Fort Worth's Museum of Art is a sleek aluminum and glass building designed by Tadao Ando, comprising over 50,000 square feet of exhibit area. It was constructed in 2002 with a gallery space which has been compared to New York's Museum of Modern Art (pictures 1 & 2).
Within the building, vast windows allow sunlight to play throughout the corridors. Concrete walls provide a neutral backdrop for the art. Outdoors, a wide swath of green grass surrounds most of the building, with a few sculptures giving added focus to the grounds.
We enjoy rambling through a museum's art garden! As Jim and I visited the sculptures outside, we discovered the following pieces:
picture #3 Reclining Woman by Henry Moore
picture #4 Vortex by Richard Serra
My favorite part of this museum is its reflecting pool, which seems to float the entire building if seen from the cafe. It was so restful sipping an ice tea on the cafe patio in this tranquil setting (picture 5).
Special events: The museum invites artist, scholars and critics to give lectures on Tuesday evenings, beginning at 7pm. First Fridays at the Modern offer live music and cocktails from 5pm-8pm. On this day, a docent-led tour is available beginning at 6:30 pm and open to museum members and Star-Telegram Press Pass holders.
Hours are Tues.-Sat. 10 am-5pm with extended hours on Tues. evenings Sept.-Nov. and Feb.-Apr. Sunday hours are 11am-5pm.
Admission is $10; $4 for students with ID and Seniors over age 60; free for ages 12 and under. There is no charge to visit the Grand Lobby, The Modern Shop* or the Cafe Modern.
Note: *The Modern Shop had some unique items which would make great gifts for upcoming birthdays or Christmas.
The Modern has been a reason for me to travel eight hours just to view a special exhibit on display in their facility. Ron Mueck's sculptures are on display until October 21st, and this exhibit is not one to be missed.
His sculptures are amazing and provoke emotions of many when viewing these lifelike figural works. This time, the museum shop had catalogues in stock of the Mueck exhibit, so that is an improvement.
I was disappointed to find out that a few pieces that were announced to be on display were sent back early to their respective museum locations. Nonetheless, The Modern again put on a fantastic showing of a fantastic artists work.
I was never a big fan of modern art until I took an art history class this past spring on it. The Ft. Worth Modern Art Museum held many pieces that I actually studied in class; so seeing them up close and personal was great. I understand the blank canvases now. While many artists try to copy it, those in the museums were the first. They broke the rules, rebelled against classical art to become the first of it are kind. Some notable pieces include Picasso's Femme couchée lisant, several pieces from Pollock, Rothko Light Cloud, Dark Cloud, Cindy Sherman's Untitled, Carrie Mae Weems work, Warhol '25 Colored Marilyn's' and my favorite, Martin Puryear's 'Ladder for Booker T. Washington'.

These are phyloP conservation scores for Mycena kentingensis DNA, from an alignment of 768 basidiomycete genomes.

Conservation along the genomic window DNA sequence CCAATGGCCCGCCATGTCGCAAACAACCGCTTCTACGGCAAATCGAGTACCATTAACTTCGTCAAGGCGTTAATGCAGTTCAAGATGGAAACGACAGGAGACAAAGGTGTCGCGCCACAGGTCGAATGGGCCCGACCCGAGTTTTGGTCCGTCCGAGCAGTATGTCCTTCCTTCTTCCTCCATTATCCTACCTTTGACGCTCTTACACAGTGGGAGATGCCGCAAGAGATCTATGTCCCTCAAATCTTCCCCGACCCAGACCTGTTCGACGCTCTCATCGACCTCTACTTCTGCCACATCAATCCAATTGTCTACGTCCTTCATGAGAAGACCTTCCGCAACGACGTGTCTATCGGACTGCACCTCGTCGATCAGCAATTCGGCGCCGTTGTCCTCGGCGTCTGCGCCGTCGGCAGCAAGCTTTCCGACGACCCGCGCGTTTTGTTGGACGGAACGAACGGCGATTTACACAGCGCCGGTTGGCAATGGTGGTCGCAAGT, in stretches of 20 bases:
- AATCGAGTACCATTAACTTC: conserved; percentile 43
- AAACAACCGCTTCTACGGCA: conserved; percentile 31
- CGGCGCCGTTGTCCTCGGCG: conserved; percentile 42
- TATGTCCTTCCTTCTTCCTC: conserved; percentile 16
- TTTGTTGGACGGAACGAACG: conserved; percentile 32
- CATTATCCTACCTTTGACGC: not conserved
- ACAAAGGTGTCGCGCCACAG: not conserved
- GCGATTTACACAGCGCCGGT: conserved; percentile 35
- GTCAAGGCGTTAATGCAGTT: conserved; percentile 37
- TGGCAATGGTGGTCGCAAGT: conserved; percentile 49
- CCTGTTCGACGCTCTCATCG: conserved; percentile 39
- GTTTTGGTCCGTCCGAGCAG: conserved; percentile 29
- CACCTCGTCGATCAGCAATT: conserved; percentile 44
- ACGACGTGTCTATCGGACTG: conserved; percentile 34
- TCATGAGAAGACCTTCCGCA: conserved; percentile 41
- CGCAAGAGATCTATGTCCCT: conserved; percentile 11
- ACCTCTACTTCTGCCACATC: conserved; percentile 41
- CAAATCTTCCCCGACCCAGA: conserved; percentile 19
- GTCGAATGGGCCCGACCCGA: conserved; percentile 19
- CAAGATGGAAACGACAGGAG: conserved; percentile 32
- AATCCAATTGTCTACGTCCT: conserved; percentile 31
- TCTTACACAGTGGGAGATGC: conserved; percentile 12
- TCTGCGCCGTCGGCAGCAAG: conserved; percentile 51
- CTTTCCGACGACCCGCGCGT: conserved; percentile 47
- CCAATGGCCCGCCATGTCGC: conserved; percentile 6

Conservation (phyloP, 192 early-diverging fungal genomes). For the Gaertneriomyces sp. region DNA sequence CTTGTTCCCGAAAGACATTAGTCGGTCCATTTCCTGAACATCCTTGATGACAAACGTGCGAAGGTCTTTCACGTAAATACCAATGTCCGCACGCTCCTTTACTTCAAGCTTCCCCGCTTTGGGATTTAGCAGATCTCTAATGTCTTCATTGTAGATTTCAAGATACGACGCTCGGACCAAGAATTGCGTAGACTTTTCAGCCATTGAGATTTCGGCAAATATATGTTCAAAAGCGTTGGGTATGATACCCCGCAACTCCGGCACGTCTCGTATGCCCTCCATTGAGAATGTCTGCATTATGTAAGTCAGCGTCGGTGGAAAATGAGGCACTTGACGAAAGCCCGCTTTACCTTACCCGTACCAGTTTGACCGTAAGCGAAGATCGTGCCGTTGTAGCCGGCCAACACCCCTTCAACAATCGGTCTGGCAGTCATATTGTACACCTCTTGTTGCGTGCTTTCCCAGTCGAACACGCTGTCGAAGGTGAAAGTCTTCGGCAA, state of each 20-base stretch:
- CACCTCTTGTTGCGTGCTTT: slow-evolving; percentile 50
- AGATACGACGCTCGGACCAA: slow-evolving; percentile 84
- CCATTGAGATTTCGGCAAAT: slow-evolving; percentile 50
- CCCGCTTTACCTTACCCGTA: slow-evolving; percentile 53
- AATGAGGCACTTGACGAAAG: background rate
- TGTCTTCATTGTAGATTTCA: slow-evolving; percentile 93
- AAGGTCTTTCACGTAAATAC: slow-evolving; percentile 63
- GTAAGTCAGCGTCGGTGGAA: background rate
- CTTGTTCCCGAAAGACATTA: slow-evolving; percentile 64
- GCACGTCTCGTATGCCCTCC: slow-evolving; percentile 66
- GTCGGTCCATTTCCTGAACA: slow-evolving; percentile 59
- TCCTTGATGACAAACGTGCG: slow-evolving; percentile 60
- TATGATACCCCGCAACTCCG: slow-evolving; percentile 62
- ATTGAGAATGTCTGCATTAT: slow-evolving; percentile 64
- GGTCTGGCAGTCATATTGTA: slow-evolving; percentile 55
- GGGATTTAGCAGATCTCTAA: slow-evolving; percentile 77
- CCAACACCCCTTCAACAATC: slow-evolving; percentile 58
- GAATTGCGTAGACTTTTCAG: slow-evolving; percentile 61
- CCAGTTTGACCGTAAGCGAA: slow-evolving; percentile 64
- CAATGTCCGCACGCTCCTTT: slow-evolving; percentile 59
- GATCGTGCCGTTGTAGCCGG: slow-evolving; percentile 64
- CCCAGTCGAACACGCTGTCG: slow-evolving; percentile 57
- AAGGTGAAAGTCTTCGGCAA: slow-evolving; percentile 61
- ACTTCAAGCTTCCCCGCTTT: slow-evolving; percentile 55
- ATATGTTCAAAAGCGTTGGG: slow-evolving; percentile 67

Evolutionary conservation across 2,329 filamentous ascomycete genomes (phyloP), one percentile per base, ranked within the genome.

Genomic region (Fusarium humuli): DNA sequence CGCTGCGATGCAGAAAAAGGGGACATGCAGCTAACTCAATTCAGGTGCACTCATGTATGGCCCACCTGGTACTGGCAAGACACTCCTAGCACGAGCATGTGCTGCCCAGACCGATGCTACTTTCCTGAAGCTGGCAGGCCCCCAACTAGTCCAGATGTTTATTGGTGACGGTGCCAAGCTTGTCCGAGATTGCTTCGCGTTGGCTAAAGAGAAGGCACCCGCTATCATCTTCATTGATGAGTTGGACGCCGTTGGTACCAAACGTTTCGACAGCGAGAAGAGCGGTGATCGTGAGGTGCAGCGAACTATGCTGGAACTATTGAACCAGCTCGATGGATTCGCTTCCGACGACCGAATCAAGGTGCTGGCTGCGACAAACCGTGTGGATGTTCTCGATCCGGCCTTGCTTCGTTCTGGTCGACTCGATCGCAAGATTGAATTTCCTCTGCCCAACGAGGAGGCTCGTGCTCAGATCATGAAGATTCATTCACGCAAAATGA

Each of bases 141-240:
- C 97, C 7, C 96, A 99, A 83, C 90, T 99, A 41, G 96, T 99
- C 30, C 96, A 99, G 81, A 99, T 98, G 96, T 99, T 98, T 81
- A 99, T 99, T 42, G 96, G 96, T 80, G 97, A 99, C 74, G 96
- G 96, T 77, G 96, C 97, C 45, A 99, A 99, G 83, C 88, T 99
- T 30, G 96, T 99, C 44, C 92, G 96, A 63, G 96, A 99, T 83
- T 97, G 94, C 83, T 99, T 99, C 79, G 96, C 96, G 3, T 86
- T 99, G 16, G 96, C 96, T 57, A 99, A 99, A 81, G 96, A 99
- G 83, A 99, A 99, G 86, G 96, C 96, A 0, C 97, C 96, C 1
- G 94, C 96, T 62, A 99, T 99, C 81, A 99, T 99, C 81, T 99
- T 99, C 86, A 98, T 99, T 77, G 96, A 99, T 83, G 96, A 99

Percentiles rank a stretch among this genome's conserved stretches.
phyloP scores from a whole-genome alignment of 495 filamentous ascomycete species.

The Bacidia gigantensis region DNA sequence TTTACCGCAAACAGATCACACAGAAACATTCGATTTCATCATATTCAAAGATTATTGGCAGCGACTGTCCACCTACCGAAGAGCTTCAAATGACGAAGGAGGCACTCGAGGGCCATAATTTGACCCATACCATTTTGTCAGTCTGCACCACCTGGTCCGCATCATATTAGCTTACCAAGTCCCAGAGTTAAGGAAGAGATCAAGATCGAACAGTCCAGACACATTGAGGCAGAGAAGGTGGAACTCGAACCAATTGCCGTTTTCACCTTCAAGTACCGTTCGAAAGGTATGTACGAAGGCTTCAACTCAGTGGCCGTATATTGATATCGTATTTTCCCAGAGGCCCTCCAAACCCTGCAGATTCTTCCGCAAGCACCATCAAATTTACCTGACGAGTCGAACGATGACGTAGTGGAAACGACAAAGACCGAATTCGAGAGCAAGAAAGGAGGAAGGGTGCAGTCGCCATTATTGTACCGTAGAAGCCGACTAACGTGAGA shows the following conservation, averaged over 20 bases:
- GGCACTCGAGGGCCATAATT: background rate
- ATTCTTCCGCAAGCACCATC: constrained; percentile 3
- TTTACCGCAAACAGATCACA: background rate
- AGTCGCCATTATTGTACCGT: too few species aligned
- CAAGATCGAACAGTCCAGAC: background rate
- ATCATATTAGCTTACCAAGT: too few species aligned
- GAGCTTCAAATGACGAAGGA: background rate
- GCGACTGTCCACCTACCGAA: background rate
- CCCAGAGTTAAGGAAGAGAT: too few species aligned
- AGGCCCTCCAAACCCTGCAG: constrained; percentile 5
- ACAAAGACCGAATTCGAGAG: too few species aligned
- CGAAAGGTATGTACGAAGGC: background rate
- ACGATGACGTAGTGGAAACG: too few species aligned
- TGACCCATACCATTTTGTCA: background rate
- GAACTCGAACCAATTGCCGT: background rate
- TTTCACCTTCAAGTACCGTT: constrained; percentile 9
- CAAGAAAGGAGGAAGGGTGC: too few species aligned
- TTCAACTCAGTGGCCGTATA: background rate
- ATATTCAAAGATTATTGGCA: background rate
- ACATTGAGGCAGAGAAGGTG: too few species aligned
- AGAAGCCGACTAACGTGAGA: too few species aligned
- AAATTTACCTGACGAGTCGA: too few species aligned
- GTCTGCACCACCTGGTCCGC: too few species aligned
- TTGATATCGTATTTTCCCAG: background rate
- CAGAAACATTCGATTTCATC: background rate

There was a special exhibit on display, Pretty Baby. It is a must see exhibit filled with amazing works from painters, sculptors, printmakers and photographers with children as their subject. Controversial, fantastical and disturbing, it is simply amazing. My favorite modern photographer, Loretta Lux, was in the exhibit, and seeing her work up close was exciting.
If you are not a fan of modern art, knowing the history behind the pieces will help you appreciate the value of why they are displayed in The Modern. The architecture of the building itself can be appreciated by picking up a copy of the museum's catalogue (unless you are like me and had to have it special ordered).
My taste in art leans toward the comtemporary and I was thrilled to find out about The Modern Art Museum of Fort Worth, aka "The Modern". As if that wasn't enough of a stroke of luck, I happened to turn up on a day when admission is free.
The Modern has a really impressive permanent collection. Particularly memorable were some of its abstract expressionist works, and a Francis Bacon self-portrait that he did when he was 7.
The special exhibit du jour when I was there was a retrospective of Dan Flavin's work. It was all works made of flourescent lights and wasn't really to my taste, but to each his own. I can see the merit in it and I'm sure many fans of minimalism would go ga-ga over it, but it wasn't my bag.
Plan to spend 2-3 hours looking at the whole kit and caboodle. The Modern is closed on Mondays and holidays. On Wednesdays and the first Sunday of every month admission is free. Otherwise regular admission is $6, $4 for students and seniors (with ID), and free for children 12 and under. Parking is available and appeared to be free.
As usual the free admission bargain backfired on me. It just meant I got to spend more money in the Museum Shop. Cafe Modern looked wonderful as well, but it wasn't quite what I was jonesing for at the time.
The Modern Art Museum of Fort Worth was designed by the Japanese architect Tadao Ando and opened in Dec. 14, 2002. There is a fee for entry into event the permanent collection.